I was looking forward to exploring time-lapse until I
    discovered the shutter might only be rated for 100K.
    Now I'm re-evaluating. I'm thinking I'll keep the
    software for special occasions like rare mountain cloud
    shoots, perhaps kids unwrapping Christmas. Who knows?
    I'm re-evaluating.
    Way cool! One of the few times I ran out of film
    was looking down on a Golden Gate sunset with fog
    after a sunny mountaintop drive-picnic from Santa Cruz.
    I missed most of it. Spectacular! Coletrane!
    Perfect!
    OK, no gaps in the filename numbering.
    BINGO! That's exactly what I was looking for.
    Thanks! Do you know a good freeware video editor?
    I guess that will be my next step.

    Somewhere I have a video converter, but it has no
    "convert at similar quality" button, and not having
    a real video recorder I wasn't in the mood to learn all
    those terms and concepts.
    Worked fine at default, but an uncontrolable black box,
    and i wanted smaller files sometimes. So I stopped
    using it. I think it might be a GP codec interface.
    --Doug



    The insane twist the facts to fit their world view.
    The rational change their world view to fit the facts.
     
    Doug Bashford, Jun 26, 2011
    #12
  13. Doug Bashford

    bugbear Guest

    As long as you're got exposure and focus locked,
    you should be able to go way faster than that.

    BugBear
     
    bugbear, Jun 27, 2011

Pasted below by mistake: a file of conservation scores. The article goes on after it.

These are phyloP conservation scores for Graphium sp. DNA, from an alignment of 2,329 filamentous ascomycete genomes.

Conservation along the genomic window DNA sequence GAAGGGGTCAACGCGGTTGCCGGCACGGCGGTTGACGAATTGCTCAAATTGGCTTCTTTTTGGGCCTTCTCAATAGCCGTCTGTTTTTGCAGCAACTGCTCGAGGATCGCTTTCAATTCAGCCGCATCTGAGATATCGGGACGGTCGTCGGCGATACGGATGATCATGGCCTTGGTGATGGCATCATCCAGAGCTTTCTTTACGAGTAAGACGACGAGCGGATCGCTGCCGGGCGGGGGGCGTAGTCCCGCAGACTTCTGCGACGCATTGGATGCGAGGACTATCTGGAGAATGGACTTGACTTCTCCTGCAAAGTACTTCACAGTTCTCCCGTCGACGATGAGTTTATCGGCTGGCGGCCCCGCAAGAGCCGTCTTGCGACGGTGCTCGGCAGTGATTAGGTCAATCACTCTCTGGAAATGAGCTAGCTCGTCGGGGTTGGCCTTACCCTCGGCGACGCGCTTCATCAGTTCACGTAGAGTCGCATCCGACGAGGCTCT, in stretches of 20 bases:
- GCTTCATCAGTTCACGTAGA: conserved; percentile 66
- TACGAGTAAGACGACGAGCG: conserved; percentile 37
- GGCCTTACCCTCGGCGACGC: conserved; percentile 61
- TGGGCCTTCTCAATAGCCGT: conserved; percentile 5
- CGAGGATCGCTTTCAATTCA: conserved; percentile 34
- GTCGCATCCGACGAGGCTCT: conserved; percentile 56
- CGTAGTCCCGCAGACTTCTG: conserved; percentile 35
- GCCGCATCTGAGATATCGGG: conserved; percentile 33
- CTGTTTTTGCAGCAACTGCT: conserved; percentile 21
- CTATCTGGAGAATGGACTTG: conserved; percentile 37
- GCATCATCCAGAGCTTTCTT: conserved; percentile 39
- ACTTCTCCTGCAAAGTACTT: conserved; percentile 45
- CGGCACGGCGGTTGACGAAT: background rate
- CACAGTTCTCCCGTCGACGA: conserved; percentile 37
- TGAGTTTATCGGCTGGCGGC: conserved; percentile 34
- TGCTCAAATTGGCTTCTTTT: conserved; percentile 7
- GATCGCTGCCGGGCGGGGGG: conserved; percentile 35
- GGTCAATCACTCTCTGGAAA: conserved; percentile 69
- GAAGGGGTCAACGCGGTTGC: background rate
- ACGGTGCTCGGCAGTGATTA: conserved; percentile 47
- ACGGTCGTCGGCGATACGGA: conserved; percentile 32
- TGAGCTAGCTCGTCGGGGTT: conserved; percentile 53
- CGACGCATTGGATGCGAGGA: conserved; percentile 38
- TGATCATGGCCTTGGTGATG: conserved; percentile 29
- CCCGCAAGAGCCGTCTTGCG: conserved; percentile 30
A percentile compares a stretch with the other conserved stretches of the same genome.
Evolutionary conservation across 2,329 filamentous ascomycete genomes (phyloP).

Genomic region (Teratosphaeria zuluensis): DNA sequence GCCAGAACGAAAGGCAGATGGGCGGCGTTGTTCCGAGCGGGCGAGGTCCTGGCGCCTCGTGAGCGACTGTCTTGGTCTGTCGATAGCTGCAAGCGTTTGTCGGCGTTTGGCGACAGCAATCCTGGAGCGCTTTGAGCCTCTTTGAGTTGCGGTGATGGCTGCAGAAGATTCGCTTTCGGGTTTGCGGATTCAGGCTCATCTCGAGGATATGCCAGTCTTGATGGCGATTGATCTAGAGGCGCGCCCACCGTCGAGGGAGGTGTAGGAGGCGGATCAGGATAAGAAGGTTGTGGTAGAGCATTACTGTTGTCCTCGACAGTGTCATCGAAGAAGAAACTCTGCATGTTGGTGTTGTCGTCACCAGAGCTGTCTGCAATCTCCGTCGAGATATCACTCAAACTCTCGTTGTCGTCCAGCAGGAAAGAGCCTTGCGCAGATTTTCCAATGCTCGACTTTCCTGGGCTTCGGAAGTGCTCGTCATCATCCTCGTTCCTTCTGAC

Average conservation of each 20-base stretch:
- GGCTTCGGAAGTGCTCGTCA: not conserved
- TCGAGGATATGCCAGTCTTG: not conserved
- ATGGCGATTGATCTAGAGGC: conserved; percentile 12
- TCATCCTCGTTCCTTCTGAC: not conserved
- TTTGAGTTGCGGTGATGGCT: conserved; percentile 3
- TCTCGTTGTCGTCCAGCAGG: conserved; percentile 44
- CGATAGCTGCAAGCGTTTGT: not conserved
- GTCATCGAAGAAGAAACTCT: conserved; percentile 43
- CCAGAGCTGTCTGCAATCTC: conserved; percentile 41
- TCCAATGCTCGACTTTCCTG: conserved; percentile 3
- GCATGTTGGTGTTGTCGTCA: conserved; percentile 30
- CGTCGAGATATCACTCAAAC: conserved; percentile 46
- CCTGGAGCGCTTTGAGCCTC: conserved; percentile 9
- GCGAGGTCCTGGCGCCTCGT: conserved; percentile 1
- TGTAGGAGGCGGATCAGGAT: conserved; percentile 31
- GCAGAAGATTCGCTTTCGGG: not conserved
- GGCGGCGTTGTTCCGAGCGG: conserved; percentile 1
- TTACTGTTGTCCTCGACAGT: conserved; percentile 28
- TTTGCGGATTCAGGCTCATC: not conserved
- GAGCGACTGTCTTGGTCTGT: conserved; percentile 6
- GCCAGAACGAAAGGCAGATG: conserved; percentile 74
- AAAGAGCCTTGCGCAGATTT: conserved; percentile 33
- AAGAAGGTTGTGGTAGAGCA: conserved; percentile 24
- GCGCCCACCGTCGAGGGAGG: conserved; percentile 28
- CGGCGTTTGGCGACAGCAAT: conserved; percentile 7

#13
  14. Re: Wear out a Digital Shutter? w Time-Lapse ?;
    I think the "fast" continuous mode script does
    lock them.

    Thanks for your input! I haven't figured out how
    to get faster.
    The sx120's main weakness (in many reviews) is
    terrible cycle time, particularly shutter lag.
    (And full-flash cycle is around 7 secs....
    but that be one bright puppy!)

    In non-scripted Manual mode, continuous,
    the fastest I can get is 7 per 5 secs,
    but at more typical settings it's
    6 shots per 5 seconds. I got a huge speedup moving
    from ISO 400 to 200, but all other settings so far
    have only minor effects. That all assumes
    apeture wide open and shutter up to 1/500.
    Picture size has minor if any effect. Slow shutter
    speeds, say around 1/30 may have significant
    effects.

    The "Ultimate Intervalometer" script which focuses
    and exposes before each shot seems to have a max
    speed indoors-bright-window near 0.5 fps. ...With big
    slowdowns if I step in front of the window's light.
    Prolly was in Auto mode.

    Thoughts?

    BTW,
    I'm gunna attempt to modify the (focus-at-
    start-only) continuous mode "fast" script
    to focus again after 10 shots and every
    50 (selectable) shots after that. I'll
    keep it if it doesn't noticeably slow
    things up. It's too risky to bet 1,700
    shots and hours exclusively on the first
    shot.




    The insane twist the facts to fit their world view.
    The rational change their world view to fit the facts.
     
    Doug Bashford, Jun 28, 2011
    #14